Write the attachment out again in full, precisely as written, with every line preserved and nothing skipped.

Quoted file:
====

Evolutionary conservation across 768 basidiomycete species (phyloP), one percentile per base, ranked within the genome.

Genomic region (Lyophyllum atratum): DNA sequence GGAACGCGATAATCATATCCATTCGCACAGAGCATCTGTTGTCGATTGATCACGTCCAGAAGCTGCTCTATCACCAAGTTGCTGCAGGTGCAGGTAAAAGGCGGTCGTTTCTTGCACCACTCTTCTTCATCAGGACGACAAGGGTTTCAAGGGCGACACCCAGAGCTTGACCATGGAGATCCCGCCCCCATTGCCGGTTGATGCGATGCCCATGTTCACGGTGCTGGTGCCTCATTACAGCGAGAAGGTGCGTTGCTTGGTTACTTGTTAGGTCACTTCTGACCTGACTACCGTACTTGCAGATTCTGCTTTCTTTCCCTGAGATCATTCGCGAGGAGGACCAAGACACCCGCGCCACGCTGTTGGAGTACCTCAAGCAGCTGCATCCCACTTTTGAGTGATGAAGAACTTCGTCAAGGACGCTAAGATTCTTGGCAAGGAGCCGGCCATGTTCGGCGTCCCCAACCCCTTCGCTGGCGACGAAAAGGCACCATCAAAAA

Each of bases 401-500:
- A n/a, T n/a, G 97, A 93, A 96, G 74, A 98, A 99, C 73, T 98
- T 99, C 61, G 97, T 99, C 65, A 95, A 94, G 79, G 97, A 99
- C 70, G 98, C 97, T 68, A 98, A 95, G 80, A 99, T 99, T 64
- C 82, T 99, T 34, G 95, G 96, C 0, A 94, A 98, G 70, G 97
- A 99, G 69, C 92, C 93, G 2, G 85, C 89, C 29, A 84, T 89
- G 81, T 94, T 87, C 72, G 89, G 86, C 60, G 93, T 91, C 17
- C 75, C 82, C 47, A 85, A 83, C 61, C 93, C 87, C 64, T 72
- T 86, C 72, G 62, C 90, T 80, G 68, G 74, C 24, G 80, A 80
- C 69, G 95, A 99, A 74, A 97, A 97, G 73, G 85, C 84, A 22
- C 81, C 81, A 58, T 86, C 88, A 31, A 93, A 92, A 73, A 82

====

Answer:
Evolutionary conservation across 768 basidiomycete species (phyloP), one percentile per base, ranked within the genome.

Genomic region (Lyophyllum atratum): DNA sequence GGAACGCGATAATCATATCCATTCGCACAGAGCATCTGTTGTCGATTGATCACGTCCAGAAGCTGCTCTATCACCAAGTTGCTGCAGGTGCAGGTAAAAGGCGGTCGTTTCTTGCACCACTCTTCTTCATCAGGACGACAAGGGTTTCAAGGGCGACACCCAGAGCTTGACCATGGAGATCCCGCCCCCATTGCCGGTTGATGCGATGCCCATGTTCACGGTGCTGGTGCCTCATTACAGCGAGAAGGTGCGTTGCTTGGTTACTTGTTAGGTCACTTCTGACCTGACTACCGTACTTGCAGATTCTGCTTTCTTTCCCTGAGATCATTCGCGAGGAGGACCAAGACACCCGCGCCACGCTGTTGGAGTACCTCAAGCAGCTGCATCCCACTTTTGAGTGATGAAGAACTTCGTCAAGGACGCTAAGATTCTTGGCAAGGAGCCGGCCATGTTCGGCGTCCCCAACCCCTTCGCTGGCGACGAAAAGGCACCATCAAAAA

Each of bases 401-500:
- A n/a, T n/a, G 97, A 93, A 96, G 74, A 98, A 99, C 73, T 98
- T 99, C 61, G 97, T 99, C 65, A 95, A 94, G 79, G 97, A 99
- C 70, G 98, C 97, T 68, A 98, A 95, G 80, A 99, T 99, T 64
- C 82, T 99, T 34, G 95, G 96, C 0, A 94, A 98, G 70, G 97
- A 99, G 69, C 92, C 93, G 2, G 85, C 89, C 29, A 84, T 89
- G 81, T 94, T 87, C 72, G 89, G 86, C 60, G 93, T 91, C 17
- C 75, C 82, C 47, A 85, A 83, C 61, C 93, C 87, C 64, T 72
- T 86, C 72, G 62, C 90, T 80, G 68, G 74, C 24, G 80, A 80
- C 69, G 95, A 99, A 74, A 97, A 97, G 73, G 85, C 84, A 22
- C 81, C 81, A 58, T 86, C 88, A 31, A 93, A 92, A 73, A 82